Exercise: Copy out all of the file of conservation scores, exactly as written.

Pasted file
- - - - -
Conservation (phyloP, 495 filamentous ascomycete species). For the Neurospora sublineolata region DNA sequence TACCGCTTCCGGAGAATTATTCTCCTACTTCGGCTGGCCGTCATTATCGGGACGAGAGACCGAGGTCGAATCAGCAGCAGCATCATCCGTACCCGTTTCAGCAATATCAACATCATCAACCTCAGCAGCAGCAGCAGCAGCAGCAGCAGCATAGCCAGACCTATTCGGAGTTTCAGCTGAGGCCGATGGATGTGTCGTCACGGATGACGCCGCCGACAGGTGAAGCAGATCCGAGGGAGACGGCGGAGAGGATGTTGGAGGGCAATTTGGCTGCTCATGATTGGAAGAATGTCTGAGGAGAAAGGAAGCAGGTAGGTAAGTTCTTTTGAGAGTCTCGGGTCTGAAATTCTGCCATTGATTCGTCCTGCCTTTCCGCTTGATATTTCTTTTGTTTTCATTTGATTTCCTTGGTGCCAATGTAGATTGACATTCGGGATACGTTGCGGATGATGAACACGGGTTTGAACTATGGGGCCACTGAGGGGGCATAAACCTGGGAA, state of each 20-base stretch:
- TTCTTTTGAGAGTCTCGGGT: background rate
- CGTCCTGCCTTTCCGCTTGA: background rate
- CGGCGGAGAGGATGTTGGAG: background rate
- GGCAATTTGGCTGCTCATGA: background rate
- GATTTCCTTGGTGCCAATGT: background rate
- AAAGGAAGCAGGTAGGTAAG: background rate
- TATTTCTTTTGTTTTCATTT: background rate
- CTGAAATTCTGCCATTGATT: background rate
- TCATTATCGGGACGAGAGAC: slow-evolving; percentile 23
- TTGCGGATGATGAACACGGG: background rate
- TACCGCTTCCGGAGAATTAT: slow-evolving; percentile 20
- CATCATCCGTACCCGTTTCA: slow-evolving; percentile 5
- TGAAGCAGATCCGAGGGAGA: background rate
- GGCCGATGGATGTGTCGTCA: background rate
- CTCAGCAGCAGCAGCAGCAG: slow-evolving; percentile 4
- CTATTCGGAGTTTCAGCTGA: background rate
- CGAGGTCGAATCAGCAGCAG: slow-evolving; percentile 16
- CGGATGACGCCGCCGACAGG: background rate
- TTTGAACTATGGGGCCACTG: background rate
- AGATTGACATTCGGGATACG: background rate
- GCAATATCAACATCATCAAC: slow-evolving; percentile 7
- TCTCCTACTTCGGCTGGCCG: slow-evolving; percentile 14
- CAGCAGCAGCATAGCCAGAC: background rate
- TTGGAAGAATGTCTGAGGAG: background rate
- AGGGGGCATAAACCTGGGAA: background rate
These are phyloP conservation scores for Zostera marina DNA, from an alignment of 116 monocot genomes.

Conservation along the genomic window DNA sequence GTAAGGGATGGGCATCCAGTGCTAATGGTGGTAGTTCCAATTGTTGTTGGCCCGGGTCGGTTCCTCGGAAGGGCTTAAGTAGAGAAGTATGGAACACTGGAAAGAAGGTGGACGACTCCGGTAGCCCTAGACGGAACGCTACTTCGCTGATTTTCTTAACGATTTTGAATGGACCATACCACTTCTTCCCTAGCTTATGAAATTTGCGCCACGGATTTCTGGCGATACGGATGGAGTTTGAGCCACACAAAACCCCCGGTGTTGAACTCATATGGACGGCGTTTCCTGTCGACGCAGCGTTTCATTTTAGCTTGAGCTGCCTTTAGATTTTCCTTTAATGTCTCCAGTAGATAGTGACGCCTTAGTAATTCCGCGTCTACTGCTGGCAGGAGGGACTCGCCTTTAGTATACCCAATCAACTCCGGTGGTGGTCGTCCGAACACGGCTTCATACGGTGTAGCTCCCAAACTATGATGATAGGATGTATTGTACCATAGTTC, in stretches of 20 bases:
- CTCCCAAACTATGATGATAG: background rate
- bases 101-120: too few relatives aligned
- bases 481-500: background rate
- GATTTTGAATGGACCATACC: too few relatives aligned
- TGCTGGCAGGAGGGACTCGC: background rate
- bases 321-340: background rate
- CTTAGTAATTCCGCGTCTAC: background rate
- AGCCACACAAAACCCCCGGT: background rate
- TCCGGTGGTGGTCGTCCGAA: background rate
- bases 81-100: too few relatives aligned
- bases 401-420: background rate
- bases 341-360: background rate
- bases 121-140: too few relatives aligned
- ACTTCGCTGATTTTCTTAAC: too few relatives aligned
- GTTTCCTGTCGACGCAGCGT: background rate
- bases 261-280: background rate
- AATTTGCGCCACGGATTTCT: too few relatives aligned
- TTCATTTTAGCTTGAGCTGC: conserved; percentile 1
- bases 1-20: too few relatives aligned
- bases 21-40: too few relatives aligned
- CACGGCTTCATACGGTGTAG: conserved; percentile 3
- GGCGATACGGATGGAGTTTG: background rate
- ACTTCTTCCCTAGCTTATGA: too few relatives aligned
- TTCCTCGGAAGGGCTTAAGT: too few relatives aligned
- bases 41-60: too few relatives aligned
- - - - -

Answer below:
Conservation (phyloP, 495 filamentous ascomycete species). For the Neurospora sublineolata region DNA sequence TACCGCTTCCGGAGAATTATTCTCCTACTTCGGCTGGCCGTCATTATCGGGACGAGAGACCGAGGTCGAATCAGCAGCAGCATCATCCGTACCCGTTTCAGCAATATCAACATCATCAACCTCAGCAGCAGCAGCAGCAGCAGCAGCAGCATAGCCAGACCTATTCGGAGTTTCAGCTGAGGCCGATGGATGTGTCGTCACGGATGACGCCGCCGACAGGTGAAGCAGATCCGAGGGAGACGGCGGAGAGGATGTTGGAGGGCAATTTGGCTGCTCATGATTGGAAGAATGTCTGAGGAGAAAGGAAGCAGGTAGGTAAGTTCTTTTGAGAGTCTCGGGTCTGAAATTCTGCCATTGATTCGTCCTGCCTTTCCGCTTGATATTTCTTTTGTTTTCATTTGATTTCCTTGGTGCCAATGTAGATTGACATTCGGGATACGTTGCGGATGATGAACACGGGTTTGAACTATGGGGCCACTGAGGGGGCATAAACCTGGGAA, state of each 20-base stretch:
- TTCTTTTGAGAGTCTCGGGT: background rate
- CGTCCTGCCTTTCCGCTTGA: background rate
- CGGCGGAGAGGATGTTGGAG: background rate
- GGCAATTTGGCTGCTCATGA: background rate
- GATTTCCTTGGTGCCAATGT: background rate
- AAAGGAAGCAGGTAGGTAAG: background rate
- TATTTCTTTTGTTTTCATTT: background rate
- CTGAAATTCTGCCATTGATT: background rate
- TCATTATCGGGACGAGAGAC: slow-evolving; percentile 23
- TTGCGGATGATGAACACGGG: background rate
- TACCGCTTCCGGAGAATTAT: slow-evolving; percentile 20
- CATCATCCGTACCCGTTTCA: slow-evolving; percentile 5
- TGAAGCAGATCCGAGGGAGA: background rate
- GGCCGATGGATGTGTCGTCA: background rate
- CTCAGCAGCAGCAGCAGCAG: slow-evolving; percentile 4
- CTATTCGGAGTTTCAGCTGA: background rate
- CGAGGTCGAATCAGCAGCAG: slow-evolving; percentile 16
- CGGATGACGCCGCCGACAGG: background rate
- TTTGAACTATGGGGCCACTG: background rate
- AGATTGACATTCGGGATACG: background rate
- GCAATATCAACATCATCAAC: slow-evolving; percentile 7
- TCTCCTACTTCGGCTGGCCG: slow-evolving; percentile 14
- CAGCAGCAGCATAGCCAGAC: background rate
- TTGGAAGAATGTCTGAGGAG: background rate
- AGGGGGCATAAACCTGGGAA: background rate
These are phyloP conservation scores for Zostera marina DNA, from an alignment of 116 monocot genomes.

Conservation along the genomic window DNA sequence GTAAGGGATGGGCATCCAGTGCTAATGGTGGTAGTTCCAATTGTTGTTGGCCCGGGTCGGTTCCTCGGAAGGGCTTAAGTAGAGAAGTATGGAACACTGGAAAGAAGGTGGACGACTCCGGTAGCCCTAGACGGAACGCTACTTCGCTGATTTTCTTAACGATTTTGAATGGACCATACCACTTCTTCCCTAGCTTATGAAATTTGCGCCACGGATTTCTGGCGATACGGATGGAGTTTGAGCCACACAAAACCCCCGGTGTTGAACTCATATGGACGGCGTTTCCTGTCGACGCAGCGTTTCATTTTAGCTTGAGCTGCCTTTAGATTTTCCTTTAATGTCTCCAGTAGATAGTGACGCCTTAGTAATTCCGCGTCTACTGCTGGCAGGAGGGACTCGCCTTTAGTATACCCAATCAACTCCGGTGGTGGTCGTCCGAACACGGCTTCATACGGTGTAGCTCCCAAACTATGATGATAGGATGTATTGTACCATAGTTC, in stretches of 20 bases:
- CTCCCAAACTATGATGATAG: background rate
- bases 101-120: too few relatives aligned
- bases 481-500: background rate
- GATTTTGAATGGACCATACC: too few relatives aligned
- TGCTGGCAGGAGGGACTCGC: background rate
- bases 321-340: background rate
- CTTAGTAATTCCGCGTCTAC: background rate
- AGCCACACAAAACCCCCGGT: background rate
- TCCGGTGGTGGTCGTCCGAA: background rate
- bases 81-100: too few relatives aligned
- bases 401-420: background rate
- bases 341-360: background rate
- bases 121-140: too few relatives aligned
- ACTTCGCTGATTTTCTTAAC: too few relatives aligned
- GTTTCCTGTCGACGCAGCGT: background rate
- bases 261-280: background rate
- AATTTGCGCCACGGATTTCT: too few relatives aligned
- TTCATTTTAGCTTGAGCTGC: conserved; percentile 1
- bases 1-20: too few relatives aligned
- bases 21-40: too few relatives aligned
- CACGGCTTCATACGGTGTAG: conserved; percentile 3
- GGCGATACGGATGGAGTTTG: background rate
- ACTTCTTCCCTAGCTTATGA: too few relatives aligned
- TTCCTCGGAAGGGCTTAAGT: too few relatives aligned
- bases 41-60: too few relatives aligned